Five steps to creating a healthy hair regimen for your curls.
For those new to the natural scene as well as old time curlies who just haven’t gotten the hang of it, there’s nothing more overwhelming (and time consuming) than figuring out a healthy hair regimen! Returning or transitioning to natural hair is usually a time of education and experimentation. To avoid wasting products, money and energy, here is a starting point for creating and maintaining a healthy hair regimen.
The object of a hair regimen (in our case) is to maintain healthy, curly hair. The regimen will change depending on the qualities of your own hair (thick/thin, fine/course, curly/kinky, long/short just to name a few!) but we all need to achieve certain things with hair maintenance and hygiene.
Shampoo is meant to lift the hair cuticle, break up oil and dirt, and suspend it so it can be rinsed away. The goal is to remove environmental debris, product buildup, and production of sebum — the oil our skin naturally secretes.
Our straight-haired counterparts probably can’t go one day without cleansing the hair because it is very easy for oil to travel down a straight strand. But in our case, oil has a harder time traveling down a loose wave, a tight curl, or a fro that sticks up & out! This is why the more textured your hair is, the dryer it feels. Our scalps are creating oil normally — it just cannot reach our hair!
So when we use shampoo, the focus should be on our scalps, since that’s where the dirt’s at. Apply the product to your roots and scalp, scrub with the fingertips, and the lather will make its way down your hair. Don’t toussle or scrunch the hair when shampooing. That could result in tangles!
When you slather shampoo all over your HAIR instead of the scalp, you can expect a rough, “squeaky clean” feeling. Use shampoos that don’t contain sodium laurel (or laureth) sulfate. These ingredients are much too harsh for hair that isn’t that dirty, and have been known to cause irritation.
Conditioning and detangling are an essential part of a healthy hair regimen since one task helps the other out. Conditioning the hair closes the cuticle, making it smooth, slippery and easier to comb through. Conditioner is supposed to coat the hair.
Remember: conditioner can also be used to gently cleanse the hair! Often times, conditioners have enough cleaning agents to remove dirt, especially if there’s little build up in the hair. If you exercise every day, for example, use a conditioner to wash your hair.
Note that if you use conditioners containing silicones, eventually you will have to use a clarifying shampoo to remove the buildup from your hair. If you don’t, the hair will be dull and lose body.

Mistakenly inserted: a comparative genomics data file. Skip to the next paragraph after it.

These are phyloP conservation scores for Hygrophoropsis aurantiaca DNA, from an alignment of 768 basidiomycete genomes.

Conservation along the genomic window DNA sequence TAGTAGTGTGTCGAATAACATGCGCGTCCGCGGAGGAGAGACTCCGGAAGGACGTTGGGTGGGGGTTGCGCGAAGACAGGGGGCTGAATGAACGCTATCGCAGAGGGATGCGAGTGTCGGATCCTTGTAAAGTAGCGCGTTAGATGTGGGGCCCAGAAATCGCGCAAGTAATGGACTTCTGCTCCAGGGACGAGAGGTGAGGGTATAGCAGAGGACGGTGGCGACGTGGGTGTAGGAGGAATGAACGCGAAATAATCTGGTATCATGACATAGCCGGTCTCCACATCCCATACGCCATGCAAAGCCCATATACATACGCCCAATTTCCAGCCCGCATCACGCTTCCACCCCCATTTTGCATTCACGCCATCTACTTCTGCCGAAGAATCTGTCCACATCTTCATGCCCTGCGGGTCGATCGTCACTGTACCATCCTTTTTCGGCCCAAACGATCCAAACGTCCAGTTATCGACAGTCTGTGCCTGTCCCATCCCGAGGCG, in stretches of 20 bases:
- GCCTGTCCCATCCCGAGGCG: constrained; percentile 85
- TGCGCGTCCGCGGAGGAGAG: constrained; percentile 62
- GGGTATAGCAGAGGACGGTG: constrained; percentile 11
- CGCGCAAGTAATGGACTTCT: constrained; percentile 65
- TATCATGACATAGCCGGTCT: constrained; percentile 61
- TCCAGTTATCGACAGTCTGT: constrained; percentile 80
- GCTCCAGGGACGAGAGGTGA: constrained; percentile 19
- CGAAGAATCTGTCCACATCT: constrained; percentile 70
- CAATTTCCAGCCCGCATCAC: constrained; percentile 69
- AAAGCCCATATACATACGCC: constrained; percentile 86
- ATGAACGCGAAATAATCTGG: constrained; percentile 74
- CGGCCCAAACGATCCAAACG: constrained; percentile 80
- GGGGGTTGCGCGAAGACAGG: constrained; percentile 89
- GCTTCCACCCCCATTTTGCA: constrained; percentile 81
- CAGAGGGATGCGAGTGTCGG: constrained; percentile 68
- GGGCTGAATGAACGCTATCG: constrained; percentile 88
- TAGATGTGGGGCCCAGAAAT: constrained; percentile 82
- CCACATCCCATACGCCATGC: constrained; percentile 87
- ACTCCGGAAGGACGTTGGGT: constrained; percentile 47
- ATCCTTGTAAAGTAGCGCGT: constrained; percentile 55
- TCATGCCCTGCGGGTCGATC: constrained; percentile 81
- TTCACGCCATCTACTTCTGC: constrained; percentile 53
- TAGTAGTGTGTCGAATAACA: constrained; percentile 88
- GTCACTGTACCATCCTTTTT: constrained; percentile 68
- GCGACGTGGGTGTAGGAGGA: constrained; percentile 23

As described in the first step, naturally curly hair has a tendency to be dry. Fitting a moisturizer into your healthy hair regimen is as simple as a morning spritz or mid-day pick me up! First and foremost, nothing will replace water. Not all curlies have to completely soak their hair every morning — thick curls or a ‘fro will take forever to air dry! You can simply put the water in a spray bottle and dampen the hair.
When searching for a moisturizing product, water must be pretty high up in the ingredients list. Many moisturizers also contain vitamins and oils that can be soaked into the hair and scalp.
Sealing ensures that the moisture you put into your hair stays there. Moisture is lost when the cuticle is raised and water leaves the hair. By laying a sealant on top of the hair, moisture is locked in, keeping your hair soft and shiny all day! There are a variety of oils to choose from.
Many popular ingredients in natural hair products are great for adding moisture to your hair. You can even add your favorite oil to the spray bottle of water and knock out steps 3 and 4 at the same time!
5. Deep Treat/Repair
Nobody’s hair is perfect! We all get breakage, lack moisture, and need help! Treat your hair to something nice! Whether it’s henna to strengthen, or avocado to moisturize, curly hair will benefit from extended exposure to certain ingredients.
Natural hair that has not been processed (color, relaxer, etc) usually doesn’t lack protein, but the curlier the hair, the more moisture it needs. So to start off, try one of these tasty deep conditioning treatments.This step of your healthy regimen should always be done to clean hair, so all the nutrients and benefits of the treatment are received.
How Often Should You Do Your Hair Regimen?
Only you know your hair and habits best. The weather, your exercise routine, your styling options, will all effect how frequently you do a certain step in your regimen. If you go to the gym every day, steps 2, 3, & 4 will happen daily. If you live in a cold environment, step 4 is vital to keeping moisture in your hair during the cold, dry months.
What you need to achieve in your regimen will probably change depending on the season. Give yourself at least one month to test it out. Stick with the same products to see true results!
Sample Hair Regimen
- Moisturize w/ aloe vera + water
- Seal w/ coconut oil
- Add condition (detangling optional) with favorite conditioner
- Add Cleanse & Deep Treatment/Repair
- Use shampoo
- Strengthen your hair with a henna treatment followed by a moisture mask of your choosing
Products for Your New Regimen
- Darcy’s Botanicals Pumpkin Seed Moisturizing Conditioner
- CURLS Coconut Sublime Moisturizing Conditioner
- Jessicurl Too Shea! Extra Moisturizing Conditioner
- Coconut oil
- Jojoba oil
- Shea butter
This entry was posted on Wednesday, August 18th, 2010 at 3:17 pm and is filed under Botanicals, Care Methods, Curly Hair (Type 3a), Detangling, hairstyles, Ingredients, Kinky Hair (Type 4a), Products, Retexturizing. You can follow any comments to this entry through the RSS 2.0 feed. You can skip to the end and leave a comment. Pinging is currently not allowed.